Greetings from the BSMW West Coast headquarters located in Starbucks in lovely American Canyon, California – gateway to the Napa Valley.
We’ve had a mostly restful time out here, having taken a drive down to Monterey to check out the Monterey Bay Aquarium on Sunday and Monday, and come back through the Salinas Valley and Santa Cruz before settling in here in the East Bay.
But it’s been a brutal week here in the Bay Area for the Red Sox and their fans as the A’s have won the first three games of this four game set, and the Boston offense has been unable to muster much beyond a regular double play ball the last three nights.
Earlier in the week, I heard a host on KNBR proclaim that the A’s had the best starting rotation in baseball. I initially dismissed the notion as just hometown loyalty, (The same host said that the Giants had the best rotation in the NL.) but I’m beginning to rethink my view on the statement after the last three nights.
We’re going to change up the approach this morning, and rather than bring you the links from the Boston papers on the game, we’re going to look into the Bay Area papers and see what they have to say on the action.
First, a few notes about the game experience. We were in the crowd last night, eight of us, with only my wife and I rooting for the Sox. The rest of her friends and family are staunch A’s fans and were decked out in the green and gold.
Getting to the McAfee Coliseum was surprisingly easy, and with the parking right there, ($15) it was convenient as well. The tickets we got were club seats for $40 and were the most expensive tickets available. The view was terrific as we were right above the Red Sox dugout on the first base line. ( I have photos, but my laptop isn’t reading my SD card.) The $40 ticket included a free meal from the club restaurant right above our section. There were several choices for the meal, including a fried chicken meal with macaroni and cheese, mashed potatoes, corn on the cob and a corn muffin with a soda, which is what I had to start with. A large selection of beers were available, as well as mixed drinks in the club. All in all, the $40 ticket got you a lot more than you would get at Fenway.
The crowd was filled with Red Sox hats and jerseys, but there wasn’t a lot to cheer for. When Kevin Youkilis drove in the first Boston run, a cascade of “Yooooouuuk” went up, just as at Fenway. Other than that, it was a rough night for Boston fans, who took abuse for their struggling club. Getting out of the park after the game was a little more of a struggle due to the bottleneck out of the stadium, but was still fairly easy.
Now onto the Bay Area links:
The Boston bats were once again silent for the most part as A’s starter Joe Kennedy gave up only two runs in seven innings last night and the Red Sox hit into three more double plays in the A’s 3-2 win at McAfee Coliseum last night. Chace Bryson in the Oakland Tribune notes that Kennedy, who has been a hard luck loser several times this season, got just enough run support to beat the Red Sox. Susan Slusser of the San Francisco Chronicle looks at this series as a signal that the A’s are beginning their customary summer surge. Nick Peters in the Sacramento Bee notes that the A’s suffered another lineup scratch, but managed to win once again.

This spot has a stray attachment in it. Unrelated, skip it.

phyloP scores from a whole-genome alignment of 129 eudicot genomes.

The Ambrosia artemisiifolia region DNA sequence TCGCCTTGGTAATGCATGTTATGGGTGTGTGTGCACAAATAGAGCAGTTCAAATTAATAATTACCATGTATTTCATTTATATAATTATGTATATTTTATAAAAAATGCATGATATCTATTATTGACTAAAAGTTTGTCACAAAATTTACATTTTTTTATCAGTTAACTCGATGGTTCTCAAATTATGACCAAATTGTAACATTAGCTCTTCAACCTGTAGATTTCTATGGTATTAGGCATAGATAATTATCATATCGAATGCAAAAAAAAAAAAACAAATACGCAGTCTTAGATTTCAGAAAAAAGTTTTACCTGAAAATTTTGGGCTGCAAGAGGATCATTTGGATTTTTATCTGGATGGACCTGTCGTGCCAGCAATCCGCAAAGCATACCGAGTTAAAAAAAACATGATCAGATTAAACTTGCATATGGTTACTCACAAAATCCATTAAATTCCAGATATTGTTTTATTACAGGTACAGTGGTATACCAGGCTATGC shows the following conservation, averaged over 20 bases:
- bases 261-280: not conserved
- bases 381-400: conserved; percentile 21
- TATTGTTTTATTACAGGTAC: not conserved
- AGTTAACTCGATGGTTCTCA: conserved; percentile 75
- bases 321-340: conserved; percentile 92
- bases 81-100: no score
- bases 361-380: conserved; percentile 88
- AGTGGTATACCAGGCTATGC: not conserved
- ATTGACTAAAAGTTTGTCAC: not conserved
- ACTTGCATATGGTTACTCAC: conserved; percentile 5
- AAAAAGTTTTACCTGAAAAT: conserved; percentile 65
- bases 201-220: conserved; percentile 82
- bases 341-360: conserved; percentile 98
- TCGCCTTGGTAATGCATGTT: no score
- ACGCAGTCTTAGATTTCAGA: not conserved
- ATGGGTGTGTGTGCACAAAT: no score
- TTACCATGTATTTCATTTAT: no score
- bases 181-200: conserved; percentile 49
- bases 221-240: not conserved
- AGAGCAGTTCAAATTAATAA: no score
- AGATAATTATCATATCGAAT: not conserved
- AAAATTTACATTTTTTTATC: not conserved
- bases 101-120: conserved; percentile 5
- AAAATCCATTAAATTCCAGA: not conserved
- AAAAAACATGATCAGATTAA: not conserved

And really…that’s IT for the coverage of the game. There’s a few other articles looking at what the A’s might be looking for in the MLB draft, but for the actual game…that’s about it. Now compare that to the coverage we get of each and every Red Sox game back in Boston, and you get an idea of just how fanatical Boston is about the Red Sox. The Bay Area is one of the bigger fan bases in the area, and the coverage here just can’t compare with back home.
Over the course of this week there have been a number of columns about the Red Sox, here’s a few of them:
The Bay Area takes notice of the plethora of Red Sox fans that flood the area whenever the team is in town. On Tuesday of this week, Bruce Jenkins in the Chronicle made the following observation:
Pro-Boston crowds have been a staple in Oakland since the A's moved west in 1968, just a year after Jim Lonborg and Carl Yastrzemski carried the Red Sox into the World Series, but this was radical. This might as well have been Fenway. There can't be another fan base in the country, at any level, where the sentiment shifts so thoroughly for an opposing team based some 3,000 miles away.
In the Tribune, Dave Del Grande names A’s/Red Sox as one of his 5 must-see sporting events in the Bay Area. He says he has a lot more respect for Red Sox fans than he does for Yankee fans who strut into the Coliseum.
Paul Gutierrez had a piece on Woodland native Dustin Pedroia, who has settled nicely into the starting lineup for the Red Sox after a slow start to his big league career.
Mark Purdy in the San Jose Mercury News looked at Daisuke Matsuzaka and where he fits on the best-or-bust scale. He says that his performance thus far will not get him an all star appearance, no matter how great a nickname he has.
If you need your fix on the Boston stories on the game, head over to the BSMW Red Sox News Mashup.
That’s all for now from here, we’re heading out to Six Flags Discovery Kingdom in a little bit – my wife worked there as a teenager. Tomorrow, we’re going into Napa for a barbeque demonstration/lunch at Copia which promises to be interesting…and tasty.